‘Leaning Too Dovish’: Wall Street Adjusts to Powell on Inflation
(Bloomberg) -- It was supposed to be a no-drama meeting from the Federal Reserve. Not quite.
After struggling to find a consensus, stocks came to a bearish verdict on Chairman Jerome Powell’s pronouncements on interest rates and inflation. The S&P 500 Index fell the most in in five weeks after an initial rally quickly fizzled when Powell said the central bank has no bias to either tighten or ease monetary policy, noting that weak inflation readings may be “transitory.”
Here’s how Wall Street market watchers reacted.
- Mike Ryan, chief investment officer Americas at UBS Global Wealth Management
“It’s pretty clear that the Fed is on hold. There had been some expectations the Fed might somehow signal they are shifting or perhaps biased toward a rate cut. I think those hopes were dashed. While they certainly focused a bit on the fact that inflation is falling below the Fed’s target, he also emphasized a number of times that it’s transient, which suggests to me the Fed isn’t going anywhere in a hurry.
“Those who were looking for or were expecting a much more dovish tone were disappointed, but to categorize the Fed’s tone as hawkish, I have a tough time squaring with that.”
- Jeffery Elswick, director of fixed income at Frost Investment Advisors, which has $4.7 billion in assets under management
“The market is leaning too dovish now, they were leaning too dovish a week ago, they were leaning too dovish a month ago. Our view is that the Fed, the FOMC in particular, literally do not know what direction their next move will be nor when it will be. When they say they’re data dependent, that’s what they mean: They’re data dependent.”
“The markets have by and large convinced themselves the Fed’s next move will be a cut and it’s going to happen sometime soon. In my opinion, that’s not the FOMC’s view. That’s almost certainly not going to happen. A cut is probably a smaller probability between the three choices, and the markets are at some point going to have to reconcile to that notion. Or the data gets worse and then the markets will be proven right for a different reason.”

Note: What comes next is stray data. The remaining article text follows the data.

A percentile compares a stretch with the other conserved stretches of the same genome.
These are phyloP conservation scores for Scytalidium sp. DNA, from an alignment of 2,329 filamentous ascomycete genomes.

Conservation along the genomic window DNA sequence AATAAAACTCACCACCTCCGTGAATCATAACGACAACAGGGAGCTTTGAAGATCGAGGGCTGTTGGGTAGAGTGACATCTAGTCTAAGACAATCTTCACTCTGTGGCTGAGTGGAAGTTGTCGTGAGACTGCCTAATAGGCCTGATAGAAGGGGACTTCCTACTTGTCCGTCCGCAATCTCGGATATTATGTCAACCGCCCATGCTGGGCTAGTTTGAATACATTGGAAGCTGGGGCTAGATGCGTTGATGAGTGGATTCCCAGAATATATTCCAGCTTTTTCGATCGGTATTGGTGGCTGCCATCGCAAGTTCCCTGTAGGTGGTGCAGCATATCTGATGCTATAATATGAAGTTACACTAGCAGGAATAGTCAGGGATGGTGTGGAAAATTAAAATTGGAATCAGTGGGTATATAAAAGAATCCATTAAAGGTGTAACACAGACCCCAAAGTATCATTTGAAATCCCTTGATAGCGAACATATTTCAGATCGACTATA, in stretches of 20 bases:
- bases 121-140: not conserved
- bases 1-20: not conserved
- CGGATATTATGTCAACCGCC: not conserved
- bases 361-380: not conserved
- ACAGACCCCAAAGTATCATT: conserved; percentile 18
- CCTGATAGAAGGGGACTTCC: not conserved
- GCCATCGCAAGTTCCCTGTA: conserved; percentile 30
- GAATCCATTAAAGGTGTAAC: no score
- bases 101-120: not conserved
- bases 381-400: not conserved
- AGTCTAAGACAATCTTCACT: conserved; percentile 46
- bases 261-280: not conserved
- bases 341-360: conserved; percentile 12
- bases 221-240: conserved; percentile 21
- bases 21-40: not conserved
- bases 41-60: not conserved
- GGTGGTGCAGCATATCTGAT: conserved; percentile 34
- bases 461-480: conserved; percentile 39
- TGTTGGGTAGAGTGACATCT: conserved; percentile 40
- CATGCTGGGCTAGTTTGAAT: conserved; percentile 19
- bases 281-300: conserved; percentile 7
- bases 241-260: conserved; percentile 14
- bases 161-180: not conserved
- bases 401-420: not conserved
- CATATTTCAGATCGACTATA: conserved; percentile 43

- Megan Horneman, director of portfolio strategy at Verdence Capital Advisors
“The market is maybe getting a little bit ahead of itself as far as what the Fed’s next move is. Even though we had a weak ISM number today, some of the data has been coming in better than expected.”
“They’re doing exactly what they need to do. They’re waiting and seeing -- there’s so many different things out there that we don’t have clarification around -- the dollar being one thing, trade being another, the unwind of some of the weakness in the first quarter. Inflation is the biggest one -- what is the inflation environment going to look like going forward -- and how do you really marry all of that with some underlying fundamentals that are turning more positive?”
- Chris Gaffney, president of world markets at TIAA
“Fed will remain on hold – no indications that they have either a dovish or hawkish bias. There was some volatility in the markets during the short period in between the Fed announcement and Chairman Powell’s press conference due to the lowering of the Interest on Excess Reserves (IOER). The markets read this move as being a dovish indicator as investors took this move as an indicator that the next interest rate move will be a cut in the Fed Funds rate. This is what drove the dollar lower and also triggered a drop in interest rates across all maturities of the US Treasury curve.”
- Bob Miller, BlackRock head of America’s fundamental fixed income, told Bloomberg TV.
“The market was leaning a bit more aggressively toward a more dovish outcome and I think you’re seeing in the price action since the statement was released, but more importantly since the press conference started, you’re seeing the price action suggest that expectations were a bit too high with respect to the likelihood of a much more dovish outcome, including the potential for a cut. I also think the market misread the technical adjustment to IOER, which was a reduction of 5 basis points, as increasing the probability of a rate cut.”
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